“Shakespeare Without Tears”: Hamlet and the All-Seeing Surveillance State

Welcome to our inaugural Arts Express episode of our “Shakespeare Without Tears” series, making Shakespeare accessible and relevant for the 21st century. We start off with an episode based on an a post I wrote here some time ago.

Click on the triangle or mp3 link above to hear the episode as broadcast today on the Arts Express program on WBAI FM NYC and Pacifica affiliates across the nation.

And for our New York City listeners, we’re happy to tell you that we are now on at a new time, Wednesdays at 9PM.

The Home Shopping Weapons Network

Making shopping decisions can be tough, but this holiday we’ve come to the rescue! Take a listen to our latest Arts Express Playhouse sketch, written and produced by your correspondent, and featuring the brilliant talent and skill of Mary Murphy and Lucy McMichael.

Click on the triangle or mp3 link above to hear the piece as broadcast today on the Arts Express radio show on WBAI-FM NY and Pacifica affiliates across the country

Homeward Bound

Monday morning, an old classic covered impeccably. The Belfast band, Dea Matrona, consisting of Mollie McGinn and Orlaith Forsythe, makes me realize just how good this song sounds with female voices.

More at Dea Matrona

Waiting Eight Years To Get Her Due

Here’s a terrific performance of Dionne Warwick singing “Make It Easy On Yourself”–happening eight years later than it should have.

Here’s the story, with thanks to Wikipedia: Back in 1962, when Warwick was still a back-up singer, the songwriters Burt Bacharach and Hal David asked her to make a demo version of the song. The demo was so good that the record label picked up the song–but they gave it to veteran soul singer Jerry Butler to record–and it was a hit. Three years later, The Walker Brothers, a white pop trio, had a hit with the song as well. It wasn’t until 1970 that a live performance by Dionne Warwick was released and the song became a hit once again.

Click on the video and see if you don’t agree that eight years was too long to wait, and that she owns the song.

The postscript to the story is that Warwick was so angry at Bacharach and David for letting the song go to Jerry Butler, that she told them in anger, “Don’t make me over!” And Bacharach and David wrote a song for her with that title–which she recorded!–and that too became a hit.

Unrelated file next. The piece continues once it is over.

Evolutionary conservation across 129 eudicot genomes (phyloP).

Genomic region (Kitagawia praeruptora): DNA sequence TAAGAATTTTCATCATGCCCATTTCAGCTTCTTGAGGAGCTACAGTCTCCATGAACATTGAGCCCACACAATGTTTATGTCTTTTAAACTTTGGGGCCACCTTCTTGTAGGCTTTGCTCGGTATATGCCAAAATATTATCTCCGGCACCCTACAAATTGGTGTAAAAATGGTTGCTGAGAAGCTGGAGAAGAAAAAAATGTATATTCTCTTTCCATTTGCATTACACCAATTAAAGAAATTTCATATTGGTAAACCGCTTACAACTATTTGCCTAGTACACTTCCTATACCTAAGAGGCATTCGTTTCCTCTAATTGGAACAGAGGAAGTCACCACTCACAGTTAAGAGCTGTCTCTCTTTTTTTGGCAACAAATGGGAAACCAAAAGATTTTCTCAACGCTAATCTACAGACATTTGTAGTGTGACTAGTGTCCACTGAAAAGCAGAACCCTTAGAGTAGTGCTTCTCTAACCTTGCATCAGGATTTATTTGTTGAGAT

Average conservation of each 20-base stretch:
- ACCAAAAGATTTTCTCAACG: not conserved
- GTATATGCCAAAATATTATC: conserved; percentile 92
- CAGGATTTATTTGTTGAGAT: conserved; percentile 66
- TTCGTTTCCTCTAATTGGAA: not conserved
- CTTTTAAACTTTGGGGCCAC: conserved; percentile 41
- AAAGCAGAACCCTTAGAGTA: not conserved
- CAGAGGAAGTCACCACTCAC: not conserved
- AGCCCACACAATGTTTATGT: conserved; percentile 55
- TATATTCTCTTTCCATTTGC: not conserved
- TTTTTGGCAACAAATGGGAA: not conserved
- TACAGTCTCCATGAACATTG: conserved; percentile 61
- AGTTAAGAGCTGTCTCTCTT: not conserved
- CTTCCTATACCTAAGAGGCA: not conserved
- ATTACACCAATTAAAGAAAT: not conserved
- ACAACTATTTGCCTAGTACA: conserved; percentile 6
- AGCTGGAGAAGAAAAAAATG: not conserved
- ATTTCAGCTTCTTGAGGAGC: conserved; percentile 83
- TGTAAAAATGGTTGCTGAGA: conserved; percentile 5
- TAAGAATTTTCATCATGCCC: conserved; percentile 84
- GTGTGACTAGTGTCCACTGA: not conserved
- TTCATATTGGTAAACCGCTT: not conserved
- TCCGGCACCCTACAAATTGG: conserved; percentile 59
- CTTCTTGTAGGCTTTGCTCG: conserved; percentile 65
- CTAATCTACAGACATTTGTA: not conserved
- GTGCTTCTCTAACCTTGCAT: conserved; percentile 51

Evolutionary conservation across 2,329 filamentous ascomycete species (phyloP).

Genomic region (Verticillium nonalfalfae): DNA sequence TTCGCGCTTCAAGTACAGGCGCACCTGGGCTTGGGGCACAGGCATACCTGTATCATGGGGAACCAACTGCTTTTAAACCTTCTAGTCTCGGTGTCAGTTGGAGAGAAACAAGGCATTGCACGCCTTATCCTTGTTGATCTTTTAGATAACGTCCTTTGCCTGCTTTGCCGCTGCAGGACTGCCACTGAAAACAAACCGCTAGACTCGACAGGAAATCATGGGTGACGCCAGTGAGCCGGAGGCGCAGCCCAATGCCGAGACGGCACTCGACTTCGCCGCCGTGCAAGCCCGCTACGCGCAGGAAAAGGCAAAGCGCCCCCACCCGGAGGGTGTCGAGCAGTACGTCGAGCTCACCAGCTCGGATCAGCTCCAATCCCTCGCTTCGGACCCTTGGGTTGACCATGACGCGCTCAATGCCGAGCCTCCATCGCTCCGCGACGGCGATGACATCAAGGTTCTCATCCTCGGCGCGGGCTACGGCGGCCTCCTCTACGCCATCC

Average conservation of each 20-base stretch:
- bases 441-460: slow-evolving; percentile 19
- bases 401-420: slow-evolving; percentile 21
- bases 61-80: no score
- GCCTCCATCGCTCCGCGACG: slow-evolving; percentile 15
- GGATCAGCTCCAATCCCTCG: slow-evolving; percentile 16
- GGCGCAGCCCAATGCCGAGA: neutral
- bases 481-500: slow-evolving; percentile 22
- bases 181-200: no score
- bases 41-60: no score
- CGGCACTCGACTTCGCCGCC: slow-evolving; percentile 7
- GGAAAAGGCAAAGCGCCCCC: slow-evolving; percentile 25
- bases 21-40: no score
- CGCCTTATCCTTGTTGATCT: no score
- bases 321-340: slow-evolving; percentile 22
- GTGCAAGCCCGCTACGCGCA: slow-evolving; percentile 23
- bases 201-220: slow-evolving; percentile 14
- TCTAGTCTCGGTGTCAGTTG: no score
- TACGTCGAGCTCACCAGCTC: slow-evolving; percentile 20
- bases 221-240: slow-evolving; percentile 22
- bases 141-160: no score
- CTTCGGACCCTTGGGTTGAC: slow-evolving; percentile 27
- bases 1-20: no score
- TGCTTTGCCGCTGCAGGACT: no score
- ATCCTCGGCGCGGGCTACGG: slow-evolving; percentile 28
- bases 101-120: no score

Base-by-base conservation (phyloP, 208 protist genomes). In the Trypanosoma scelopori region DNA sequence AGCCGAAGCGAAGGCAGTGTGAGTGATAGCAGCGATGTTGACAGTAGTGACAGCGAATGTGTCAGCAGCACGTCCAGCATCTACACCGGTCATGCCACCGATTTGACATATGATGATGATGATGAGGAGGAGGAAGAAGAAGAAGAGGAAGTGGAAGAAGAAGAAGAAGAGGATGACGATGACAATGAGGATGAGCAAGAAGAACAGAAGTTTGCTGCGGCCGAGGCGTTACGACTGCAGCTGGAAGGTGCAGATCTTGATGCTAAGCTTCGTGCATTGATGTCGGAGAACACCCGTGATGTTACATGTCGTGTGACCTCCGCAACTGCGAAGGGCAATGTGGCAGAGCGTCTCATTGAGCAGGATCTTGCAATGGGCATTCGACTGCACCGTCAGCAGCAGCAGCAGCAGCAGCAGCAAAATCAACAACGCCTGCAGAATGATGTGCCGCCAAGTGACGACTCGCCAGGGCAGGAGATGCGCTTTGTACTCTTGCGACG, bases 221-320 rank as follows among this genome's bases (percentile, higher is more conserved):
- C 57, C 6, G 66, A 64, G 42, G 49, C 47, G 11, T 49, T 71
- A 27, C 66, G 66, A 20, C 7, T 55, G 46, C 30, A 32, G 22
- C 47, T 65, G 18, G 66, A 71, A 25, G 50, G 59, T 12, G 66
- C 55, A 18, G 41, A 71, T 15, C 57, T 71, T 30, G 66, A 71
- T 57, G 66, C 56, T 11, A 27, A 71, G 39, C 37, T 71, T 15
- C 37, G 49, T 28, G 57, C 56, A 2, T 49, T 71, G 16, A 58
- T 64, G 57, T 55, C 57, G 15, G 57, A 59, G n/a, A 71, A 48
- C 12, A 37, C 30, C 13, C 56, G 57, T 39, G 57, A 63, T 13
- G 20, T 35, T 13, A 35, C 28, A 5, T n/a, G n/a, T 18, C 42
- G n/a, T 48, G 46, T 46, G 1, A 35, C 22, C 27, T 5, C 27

Thanks to YouTuber Dionne Warwick Archive

Daodejing

Any course can be taken
as the right course to take,
but no course like that
can be the course taken always.

Any name can be named
to determine what is or should be,
but no name like that
can be what determines them always

Those are the opening lines of one of the oldest pieces of literature known, the Tao Te Ching. Aside from the Bible, it is also probably the most translated piece of literature known, written in about 400BC. Now, in a new translation by Brook Ziporyn transliterated as the Daodejing, English readers can get some new insight into this provocative and ambiguous classic, which I’ll be reading from.

If you’ve never encountered the Daodejing, you may be startled by its startling modern dialectical approach to life. This new translation with be published this January by Liveright Publishing; you can find more info here.

Click on the triangle or the mp3 link above to hear the reading as heard today on the Arts Express radio show broadcast today on WBAI FM NY and Pacifica affiliates across the nation.

And for our NY friends–we’re on at a new time on WBAI FM: Wednesdays, 9pm.

Ball In The Center Pocket

Here’s a magic routine we love. It didn’t fool Penn & Teller, but magician Jason Fields (known as Jafo) pulls it off so well that Penn & Teller have to acknowledge his skill and artistry. And by the way, if P&T were to examine the board with the hole, they’d find nothing out of the ordinary.